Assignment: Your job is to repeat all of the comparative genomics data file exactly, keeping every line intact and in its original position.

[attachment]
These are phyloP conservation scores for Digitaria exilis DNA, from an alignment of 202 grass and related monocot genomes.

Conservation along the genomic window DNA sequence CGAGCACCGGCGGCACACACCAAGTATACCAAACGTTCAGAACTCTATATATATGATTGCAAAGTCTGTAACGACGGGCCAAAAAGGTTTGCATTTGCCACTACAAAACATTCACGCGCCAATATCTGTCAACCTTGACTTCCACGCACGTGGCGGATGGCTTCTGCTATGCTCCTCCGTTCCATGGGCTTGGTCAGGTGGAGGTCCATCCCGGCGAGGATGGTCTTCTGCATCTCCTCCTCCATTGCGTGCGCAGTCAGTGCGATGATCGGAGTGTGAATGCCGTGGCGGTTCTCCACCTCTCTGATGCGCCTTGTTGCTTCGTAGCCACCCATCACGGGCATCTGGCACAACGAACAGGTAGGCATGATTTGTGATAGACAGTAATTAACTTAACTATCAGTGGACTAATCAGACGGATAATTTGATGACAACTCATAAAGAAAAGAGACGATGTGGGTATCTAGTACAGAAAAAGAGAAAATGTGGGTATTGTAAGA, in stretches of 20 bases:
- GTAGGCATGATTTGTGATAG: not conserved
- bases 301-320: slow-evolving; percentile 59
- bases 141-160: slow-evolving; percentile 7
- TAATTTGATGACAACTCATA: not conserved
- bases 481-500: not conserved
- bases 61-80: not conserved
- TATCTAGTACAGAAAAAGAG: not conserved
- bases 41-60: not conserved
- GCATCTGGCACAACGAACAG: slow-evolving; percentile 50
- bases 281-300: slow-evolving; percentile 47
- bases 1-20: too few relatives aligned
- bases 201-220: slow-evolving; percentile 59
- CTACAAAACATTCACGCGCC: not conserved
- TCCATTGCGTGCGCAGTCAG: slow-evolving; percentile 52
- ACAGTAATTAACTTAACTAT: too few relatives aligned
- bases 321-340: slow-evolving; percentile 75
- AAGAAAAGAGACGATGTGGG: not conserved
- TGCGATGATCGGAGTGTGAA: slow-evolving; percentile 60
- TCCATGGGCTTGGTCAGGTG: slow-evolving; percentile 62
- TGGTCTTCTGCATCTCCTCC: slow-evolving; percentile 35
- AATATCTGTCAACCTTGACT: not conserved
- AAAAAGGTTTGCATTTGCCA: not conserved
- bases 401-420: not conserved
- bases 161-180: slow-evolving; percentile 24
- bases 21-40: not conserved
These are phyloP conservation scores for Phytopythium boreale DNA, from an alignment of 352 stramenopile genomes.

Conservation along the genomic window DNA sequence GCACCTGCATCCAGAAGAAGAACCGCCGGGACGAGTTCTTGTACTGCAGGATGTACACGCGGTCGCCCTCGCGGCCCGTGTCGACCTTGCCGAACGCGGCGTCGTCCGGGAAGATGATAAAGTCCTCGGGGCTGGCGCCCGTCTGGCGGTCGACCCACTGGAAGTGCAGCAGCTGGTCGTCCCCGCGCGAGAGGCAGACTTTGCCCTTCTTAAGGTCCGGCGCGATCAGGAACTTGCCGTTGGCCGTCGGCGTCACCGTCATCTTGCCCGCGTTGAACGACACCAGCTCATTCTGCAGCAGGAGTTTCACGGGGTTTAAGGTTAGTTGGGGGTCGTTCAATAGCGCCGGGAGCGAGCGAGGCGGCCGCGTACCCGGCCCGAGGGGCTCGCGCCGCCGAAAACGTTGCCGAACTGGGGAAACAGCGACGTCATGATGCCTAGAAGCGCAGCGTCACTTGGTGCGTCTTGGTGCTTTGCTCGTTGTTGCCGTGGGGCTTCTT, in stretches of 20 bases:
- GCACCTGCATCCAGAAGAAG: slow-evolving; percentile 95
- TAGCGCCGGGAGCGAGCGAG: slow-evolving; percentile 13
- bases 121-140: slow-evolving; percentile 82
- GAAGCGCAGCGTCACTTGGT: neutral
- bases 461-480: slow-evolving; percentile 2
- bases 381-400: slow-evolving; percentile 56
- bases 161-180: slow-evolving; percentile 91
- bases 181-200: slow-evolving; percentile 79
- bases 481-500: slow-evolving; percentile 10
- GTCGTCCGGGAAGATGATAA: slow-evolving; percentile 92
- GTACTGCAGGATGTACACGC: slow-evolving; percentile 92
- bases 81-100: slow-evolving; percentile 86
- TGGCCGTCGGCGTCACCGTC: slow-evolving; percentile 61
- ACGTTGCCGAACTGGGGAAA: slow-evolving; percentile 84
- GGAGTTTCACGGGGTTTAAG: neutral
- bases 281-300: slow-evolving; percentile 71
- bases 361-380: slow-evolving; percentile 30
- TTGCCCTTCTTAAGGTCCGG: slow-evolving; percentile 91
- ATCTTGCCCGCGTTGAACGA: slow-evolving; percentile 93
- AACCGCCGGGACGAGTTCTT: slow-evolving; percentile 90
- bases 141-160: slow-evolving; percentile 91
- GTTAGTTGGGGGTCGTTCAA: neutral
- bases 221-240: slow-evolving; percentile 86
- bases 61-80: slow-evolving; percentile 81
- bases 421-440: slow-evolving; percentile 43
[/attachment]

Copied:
These are phyloP conservation scores for Digitaria exilis DNA, from an alignment of 202 grass and related monocot genomes.

Conservation along the genomic window DNA sequence CGAGCACCGGCGGCACACACCAAGTATACCAAACGTTCAGAACTCTATATATATGATTGCAAAGTCTGTAACGACGGGCCAAAAAGGTTTGCATTTGCCACTACAAAACATTCACGCGCCAATATCTGTCAACCTTGACTTCCACGCACGTGGCGGATGGCTTCTGCTATGCTCCTCCGTTCCATGGGCTTGGTCAGGTGGAGGTCCATCCCGGCGAGGATGGTCTTCTGCATCTCCTCCTCCATTGCGTGCGCAGTCAGTGCGATGATCGGAGTGTGAATGCCGTGGCGGTTCTCCACCTCTCTGATGCGCCTTGTTGCTTCGTAGCCACCCATCACGGGCATCTGGCACAACGAACAGGTAGGCATGATTTGTGATAGACAGTAATTAACTTAACTATCAGTGGACTAATCAGACGGATAATTTGATGACAACTCATAAAGAAAAGAGACGATGTGGGTATCTAGTACAGAAAAAGAGAAAATGTGGGTATTGTAAGA, in stretches of 20 bases:
- GTAGGCATGATTTGTGATAG: not conserved
- bases 301-320: slow-evolving; percentile 59
- bases 141-160: slow-evolving; percentile 7
- TAATTTGATGACAACTCATA: not conserved
- bases 481-500: not conserved
- bases 61-80: not conserved
- TATCTAGTACAGAAAAAGAG: not conserved
- bases 41-60: not conserved
- GCATCTGGCACAACGAACAG: slow-evolving; percentile 50
- bases 281-300: slow-evolving; percentile 47
- bases 1-20: too few relatives aligned
- bases 201-220: slow-evolving; percentile 59
- CTACAAAACATTCACGCGCC: not conserved
- TCCATTGCGTGCGCAGTCAG: slow-evolving; percentile 52
- ACAGTAATTAACTTAACTAT: too few relatives aligned
- bases 321-340: slow-evolving; percentile 75
- AAGAAAAGAGACGATGTGGG: not conserved
- TGCGATGATCGGAGTGTGAA: slow-evolving; percentile 60
- TCCATGGGCTTGGTCAGGTG: slow-evolving; percentile 62
- TGGTCTTCTGCATCTCCTCC: slow-evolving; percentile 35
- AATATCTGTCAACCTTGACT: not conserved
- AAAAAGGTTTGCATTTGCCA: not conserved
- bases 401-420: not conserved
- bases 161-180: slow-evolving; percentile 24
- bases 21-40: not conserved
These are phyloP conservation scores for Phytopythium boreale DNA, from an alignment of 352 stramenopile genomes.

Conservation along the genomic window DNA sequence GCACCTGCATCCAGAAGAAGAACCGCCGGGACGAGTTCTTGTACTGCAGGATGTACACGCGGTCGCCCTCGCGGCCCGTGTCGACCTTGCCGAACGCGGCGTCGTCCGGGAAGATGATAAAGTCCTCGGGGCTGGCGCCCGTCTGGCGGTCGACCCACTGGAAGTGCAGCAGCTGGTCGTCCCCGCGCGAGAGGCAGACTTTGCCCTTCTTAAGGTCCGGCGCGATCAGGAACTTGCCGTTGGCCGTCGGCGTCACCGTCATCTTGCCCGCGTTGAACGACACCAGCTCATTCTGCAGCAGGAGTTTCACGGGGTTTAAGGTTAGTTGGGGGTCGTTCAATAGCGCCGGGAGCGAGCGAGGCGGCCGCGTACCCGGCCCGAGGGGCTCGCGCCGCCGAAAACGTTGCCGAACTGGGGAAACAGCGACGTCATGATGCCTAGAAGCGCAGCGTCACTTGGTGCGTCTTGGTGCTTTGCTCGTTGTTGCCGTGGGGCTTCTT, in stretches of 20 bases:
- GCACCTGCATCCAGAAGAAG: slow-evolving; percentile 95
- TAGCGCCGGGAGCGAGCGAG: slow-evolving; percentile 13
- bases 121-140: slow-evolving; percentile 82
- GAAGCGCAGCGTCACTTGGT: neutral
- bases 461-480: slow-evolving; percentile 2
- bases 381-400: slow-evolving; percentile 56
- bases 161-180: slow-evolving; percentile 91
- bases 181-200: slow-evolving; percentile 79
- bases 481-500: slow-evolving; percentile 10
- GTCGTCCGGGAAGATGATAA: slow-evolving; percentile 92
- GTACTGCAGGATGTACACGC: slow-evolving; percentile 92
- bases 81-100: slow-evolving; percentile 86
- TGGCCGTCGGCGTCACCGTC: slow-evolving; percentile 61
- ACGTTGCCGAACTGGGGAAA: slow-evolving; percentile 84
- GGAGTTTCACGGGGTTTAAG: neutral
- bases 281-300: slow-evolving; percentile 71
- bases 361-380: slow-evolving; percentile 30
- TTGCCCTTCTTAAGGTCCGG: slow-evolving; percentile 91
- ATCTTGCCCGCGTTGAACGA: slow-evolving; percentile 93
- AACCGCCGGGACGAGTTCTT: slow-evolving; percentile 90
- bases 141-160: slow-evolving; percentile 91
- GTTAGTTGGGGGTCGTTCAA: neutral
- bases 221-240: slow-evolving; percentile 86
- bases 61-80: slow-evolving; percentile 81
- bases 421-440: slow-evolving; percentile 43